Seattle Hockey Partners David Bonderman, left, and Seattle Mayor Jenny Durkan talk to the media as they leave a meeting at National Hockey League headquarters, Tuesday, Oct. 2, 2018, in New York. Members of Seattle’s potential ownership group and Mayor Durkan presented their case to the Board of Governors’ executive committee at the league office. If the executive committee moves the process forward, the board could vote as soon as December to award the NHL’s 32nd franchise to Seattle. (AP Photo/Mark Lennihan)

NHL expansion to Seattle appears to be a slam dunk, but other questions remain

When Seattle will actually hit the ice and how the NHL will realign two of its four divisions remain unanswered

NHL commissioner Gary Bettman is expected to confirm the worst-kept secret in hockey on Tuesday — the league will be expanding to Seattle.

Approval of the city’s bid to become the NHL’s 32nd franchise needs support from 3/4 of the board of governors, who are set to meet this week in Sea Island, Ga.

Barring something completely unforeseen, Seattle appears to be a slam dunk.

There’s a deep-pocketed ownership group fronted by majority stakeholder David Bonderman and Hollywood producer Jerry Bruckheimer, the US$650-million expansion fee and an opportunity to balance the league with 16 teams in each conference.

READ MORE: To 32 and beyond: Seattle may not be end of NHL expansion

Two big unknowns remain heading into the board meetings scheduled for Monday and Tuesday, however.

When will Seattle actually hit the ice and how will the NHL realign two of its four divisions?

KeyArena, which was home to the NBA’s SuperSonics before they moved to Oklahoma City in 2008, is primed to undergo a massive $700-million renovation, but it’s unclear if the project will be finished in time for the start of 2020-21 NHL season.

“The potential club ownership is very much interested in starting in 2020-21,” NHL deputy commissioner Bill Daly said last month at the Hockey Hall of Fame induction ceremony in Toronto. ”But their arena timeline continues to be a little too tight for that, so we’ll see whether they can move that up or change that.”

If the facility isn’t ready, the league would prefer Seattle’s inaugural campaign be pushed back until 2021-22 rather than have the new team play temporarily at a different venue.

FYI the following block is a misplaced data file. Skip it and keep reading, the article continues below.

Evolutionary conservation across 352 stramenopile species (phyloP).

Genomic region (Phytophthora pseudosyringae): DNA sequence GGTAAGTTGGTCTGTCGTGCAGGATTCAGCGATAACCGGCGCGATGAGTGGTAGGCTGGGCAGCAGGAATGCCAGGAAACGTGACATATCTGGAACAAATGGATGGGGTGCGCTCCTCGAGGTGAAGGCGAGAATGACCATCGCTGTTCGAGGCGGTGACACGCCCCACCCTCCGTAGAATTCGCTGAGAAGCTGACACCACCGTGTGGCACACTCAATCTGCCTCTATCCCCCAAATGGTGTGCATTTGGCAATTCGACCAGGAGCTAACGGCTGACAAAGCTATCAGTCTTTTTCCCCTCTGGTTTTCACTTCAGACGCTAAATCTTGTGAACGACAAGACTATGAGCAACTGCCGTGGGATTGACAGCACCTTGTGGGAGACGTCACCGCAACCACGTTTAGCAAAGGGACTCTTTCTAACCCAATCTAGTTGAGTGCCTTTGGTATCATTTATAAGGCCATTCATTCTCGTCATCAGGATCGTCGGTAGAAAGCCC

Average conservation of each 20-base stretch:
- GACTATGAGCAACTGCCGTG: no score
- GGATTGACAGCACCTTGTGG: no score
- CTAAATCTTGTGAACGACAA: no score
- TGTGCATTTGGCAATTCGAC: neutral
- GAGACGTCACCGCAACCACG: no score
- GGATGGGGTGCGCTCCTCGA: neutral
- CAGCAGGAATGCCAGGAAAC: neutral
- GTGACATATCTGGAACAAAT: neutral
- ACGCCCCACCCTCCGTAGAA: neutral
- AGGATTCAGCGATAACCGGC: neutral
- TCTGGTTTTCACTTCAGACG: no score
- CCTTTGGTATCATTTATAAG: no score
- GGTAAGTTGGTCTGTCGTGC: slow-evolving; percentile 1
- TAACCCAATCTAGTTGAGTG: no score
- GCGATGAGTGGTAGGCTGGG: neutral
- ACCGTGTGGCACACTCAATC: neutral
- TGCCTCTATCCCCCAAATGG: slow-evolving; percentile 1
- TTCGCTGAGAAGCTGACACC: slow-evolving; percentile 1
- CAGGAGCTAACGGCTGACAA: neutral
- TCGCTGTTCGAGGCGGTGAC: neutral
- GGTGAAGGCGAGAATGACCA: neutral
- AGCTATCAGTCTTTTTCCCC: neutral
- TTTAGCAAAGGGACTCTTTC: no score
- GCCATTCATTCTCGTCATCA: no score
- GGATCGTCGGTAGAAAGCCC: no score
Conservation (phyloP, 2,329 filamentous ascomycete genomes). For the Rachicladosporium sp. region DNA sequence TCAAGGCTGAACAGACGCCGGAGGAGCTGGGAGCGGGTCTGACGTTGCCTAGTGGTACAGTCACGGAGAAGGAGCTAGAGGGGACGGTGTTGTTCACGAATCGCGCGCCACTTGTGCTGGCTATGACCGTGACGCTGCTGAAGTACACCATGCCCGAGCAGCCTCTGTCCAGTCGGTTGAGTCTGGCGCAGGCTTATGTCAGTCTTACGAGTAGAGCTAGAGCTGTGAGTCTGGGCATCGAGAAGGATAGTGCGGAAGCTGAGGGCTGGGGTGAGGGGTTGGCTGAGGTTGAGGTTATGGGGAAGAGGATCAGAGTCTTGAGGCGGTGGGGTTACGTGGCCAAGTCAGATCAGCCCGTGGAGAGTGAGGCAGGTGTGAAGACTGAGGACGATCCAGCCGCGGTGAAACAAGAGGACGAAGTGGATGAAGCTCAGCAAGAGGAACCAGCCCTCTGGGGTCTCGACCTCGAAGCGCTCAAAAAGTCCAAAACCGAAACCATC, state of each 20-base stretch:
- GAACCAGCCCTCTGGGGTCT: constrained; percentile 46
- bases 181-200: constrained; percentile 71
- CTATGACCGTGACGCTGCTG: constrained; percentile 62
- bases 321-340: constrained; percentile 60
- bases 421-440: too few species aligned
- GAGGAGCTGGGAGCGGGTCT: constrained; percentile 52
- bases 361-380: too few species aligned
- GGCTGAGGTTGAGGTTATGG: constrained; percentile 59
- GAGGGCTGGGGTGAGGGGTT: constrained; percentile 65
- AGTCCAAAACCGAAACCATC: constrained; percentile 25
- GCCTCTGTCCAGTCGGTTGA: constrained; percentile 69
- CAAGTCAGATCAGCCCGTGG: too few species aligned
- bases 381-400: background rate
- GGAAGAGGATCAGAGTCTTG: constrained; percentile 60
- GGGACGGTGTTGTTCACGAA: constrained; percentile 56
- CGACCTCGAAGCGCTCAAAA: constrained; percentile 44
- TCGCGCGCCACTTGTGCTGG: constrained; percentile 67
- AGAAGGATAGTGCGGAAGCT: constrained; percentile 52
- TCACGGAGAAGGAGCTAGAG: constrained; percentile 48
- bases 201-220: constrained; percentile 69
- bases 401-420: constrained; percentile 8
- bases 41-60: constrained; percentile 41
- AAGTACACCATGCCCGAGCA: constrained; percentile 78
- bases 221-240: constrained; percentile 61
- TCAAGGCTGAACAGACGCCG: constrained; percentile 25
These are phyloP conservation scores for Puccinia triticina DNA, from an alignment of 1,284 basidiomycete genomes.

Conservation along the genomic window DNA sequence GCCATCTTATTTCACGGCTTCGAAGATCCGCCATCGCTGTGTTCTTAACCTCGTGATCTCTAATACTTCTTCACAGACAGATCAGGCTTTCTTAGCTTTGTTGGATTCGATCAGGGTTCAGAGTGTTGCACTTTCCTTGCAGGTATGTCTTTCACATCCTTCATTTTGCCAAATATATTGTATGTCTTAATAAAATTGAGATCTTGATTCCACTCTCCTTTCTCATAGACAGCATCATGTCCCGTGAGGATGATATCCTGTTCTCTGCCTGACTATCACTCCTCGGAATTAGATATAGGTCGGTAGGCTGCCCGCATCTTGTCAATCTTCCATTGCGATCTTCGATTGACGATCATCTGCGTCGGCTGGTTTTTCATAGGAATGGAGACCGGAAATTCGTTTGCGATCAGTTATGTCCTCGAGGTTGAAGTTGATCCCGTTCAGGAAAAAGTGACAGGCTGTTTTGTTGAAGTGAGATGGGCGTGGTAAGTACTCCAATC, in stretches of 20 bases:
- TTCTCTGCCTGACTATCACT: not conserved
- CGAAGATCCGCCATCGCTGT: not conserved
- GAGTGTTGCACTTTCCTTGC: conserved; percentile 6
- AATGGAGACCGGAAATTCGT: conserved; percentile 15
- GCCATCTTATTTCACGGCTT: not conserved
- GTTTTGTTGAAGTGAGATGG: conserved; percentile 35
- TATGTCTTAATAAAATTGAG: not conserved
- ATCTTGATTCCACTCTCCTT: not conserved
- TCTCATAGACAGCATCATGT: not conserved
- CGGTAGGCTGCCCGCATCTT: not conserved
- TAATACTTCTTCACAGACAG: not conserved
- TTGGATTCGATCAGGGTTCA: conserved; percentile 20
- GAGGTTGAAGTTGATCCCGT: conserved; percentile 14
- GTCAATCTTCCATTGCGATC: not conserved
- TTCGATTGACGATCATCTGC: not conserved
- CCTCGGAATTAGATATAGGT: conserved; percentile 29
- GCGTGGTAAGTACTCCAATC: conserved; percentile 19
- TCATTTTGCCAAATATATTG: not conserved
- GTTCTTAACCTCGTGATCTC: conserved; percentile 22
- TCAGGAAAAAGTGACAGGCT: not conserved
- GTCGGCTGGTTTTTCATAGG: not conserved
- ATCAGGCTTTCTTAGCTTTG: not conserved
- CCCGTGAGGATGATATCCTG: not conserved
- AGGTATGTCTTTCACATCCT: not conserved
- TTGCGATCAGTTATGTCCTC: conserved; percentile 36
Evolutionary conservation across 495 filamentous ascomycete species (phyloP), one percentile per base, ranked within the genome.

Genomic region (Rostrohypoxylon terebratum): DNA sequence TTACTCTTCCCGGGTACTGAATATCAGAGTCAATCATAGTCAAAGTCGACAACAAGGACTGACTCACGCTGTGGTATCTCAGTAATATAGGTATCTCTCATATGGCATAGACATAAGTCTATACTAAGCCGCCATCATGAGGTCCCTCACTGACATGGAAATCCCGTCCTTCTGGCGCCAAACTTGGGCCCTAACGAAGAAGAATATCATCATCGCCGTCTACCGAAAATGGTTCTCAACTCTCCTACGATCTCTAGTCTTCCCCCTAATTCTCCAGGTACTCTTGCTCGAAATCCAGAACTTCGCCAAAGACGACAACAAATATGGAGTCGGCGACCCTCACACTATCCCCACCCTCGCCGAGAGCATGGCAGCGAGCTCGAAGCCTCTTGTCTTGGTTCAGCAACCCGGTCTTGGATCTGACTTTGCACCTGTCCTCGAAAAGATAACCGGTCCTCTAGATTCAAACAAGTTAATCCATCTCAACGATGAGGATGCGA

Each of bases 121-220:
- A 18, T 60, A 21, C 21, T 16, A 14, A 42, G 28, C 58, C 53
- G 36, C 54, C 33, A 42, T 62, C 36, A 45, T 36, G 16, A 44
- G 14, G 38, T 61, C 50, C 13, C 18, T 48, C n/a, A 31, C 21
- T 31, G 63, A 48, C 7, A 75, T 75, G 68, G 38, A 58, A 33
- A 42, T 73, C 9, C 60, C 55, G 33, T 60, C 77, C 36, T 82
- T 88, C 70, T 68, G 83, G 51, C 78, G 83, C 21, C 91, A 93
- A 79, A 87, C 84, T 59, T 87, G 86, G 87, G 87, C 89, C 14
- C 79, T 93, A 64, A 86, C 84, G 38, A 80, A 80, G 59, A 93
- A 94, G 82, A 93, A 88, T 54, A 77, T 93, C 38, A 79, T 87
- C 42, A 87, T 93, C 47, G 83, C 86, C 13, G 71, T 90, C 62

“They have floated the idea of potentially using an alternate site for the first couple weeks of the (2020-21) season,” Daly added. ”It’s not ideal.”

There’s also the possibility of an NHL work stoppage in the fall of 2020, but Bettman has said the arena hurdle is the biggest obstacle facing a 2020 start date for Seattle, which has sold 32,000 season-ticket deposits, including the 10,000 purchased in the drive’s first 12 minutes.

“They have a lot of work to do initially,” Bettman told reporters in New York back in October after the ownership group made a presentation to the board’s executive committee. “Everybody’s goal is 2020 if it can be accomplished. If it’s not, then we’ll do it in ‘21.”

Whether it’s 2020 or 2021, with the current setup of 15 teams in the Western Conference, some shuffling will be required once Seattle joins the NHL’s party.

The new franchise looks tabbed for the Pacific Division — the Vancouver Canucks are an obvious geographic rival, just a three-hour drive north — meaning one of the other seven teams currently in the Pacific would have to move to the Central.

At this point, the Arizona Coyotes or Colorado Avalanche seem the most likely candidates to make the switch.

The NHL expanded to 31 teams — it’s first addition since 2000 — when the league decided to go into Las Vegas in 2016.

The Golden Knights, who paid a $500-million expansion fee compared to Seattle’s $650-million price tag, stunned the hockey world in their inaugural season, making it all the way to last spring’s Stanley Cup final.

—-

Joshua Clipperton, The Canadian Press


Like us on Facebook and follow us on Twitter.

Just Posted

Alberta’s 47 legislature newbies meet under the dome for orientation day

Most new members are with the United Conservatives, who won a majority government

OPINION: Jason Kenney won by portraying himself as the Guardian of Alberta

How did Kenney do it? He never considered himself an opposition leader and didn’t pretend to be one.

Kenney talks pipelines with Trudeau after election win, calls it cordial

Almost a year ago Kenney dismissed Trudeau as a dilettante and a lightweight

Nixon elected according to Global News

Nixon surges ahead in 15 ridings

VIDEO: Police dog in Oregon struck by 200 porcupine quills during pursuit

The German shepherd had to be sedated and was in treatment for more than two hours

Amber alert issued for 5-year-old Ontario boy

Ethan Montes is believed to be in the company of his mother, 47-year-old Juliet Mohammed

Calgary woman killed in B.C. highway crash

Crash closed highway for hours

Assessment says Alberta woman facing animal abuse charges fit to stand trial

April Dawn Irving, 59, is charged with 13 counts of cruelty to animals

Canadian privacy watchdogs find major shortcomings in Facebook probe

The probe followed reports that Facebook had let an outside organization use an app to access users’ personal info

Provinces, Ottawa talk 50/50 split on abandoned bus-route service

B.C. has paid $2 million on a bus service for the northern part of the province

Wilson-Raybould: Feds want to just ‘manage the problem’ of Indigenous Peoples

Former federal justice minister speaks at First Nations Justice Council meeting in B.C.

Oil and gas company confirms death of one of its employees in Yoho avalanche

Dana Coffield died when he was skiing in the Rocky Mountains

Cenovus CEO estimates production curtailments will deliver billions to taxpayers

The curtailment program started Jan. 1 was designed to keep 325,000 barrels per day off the market

Most Read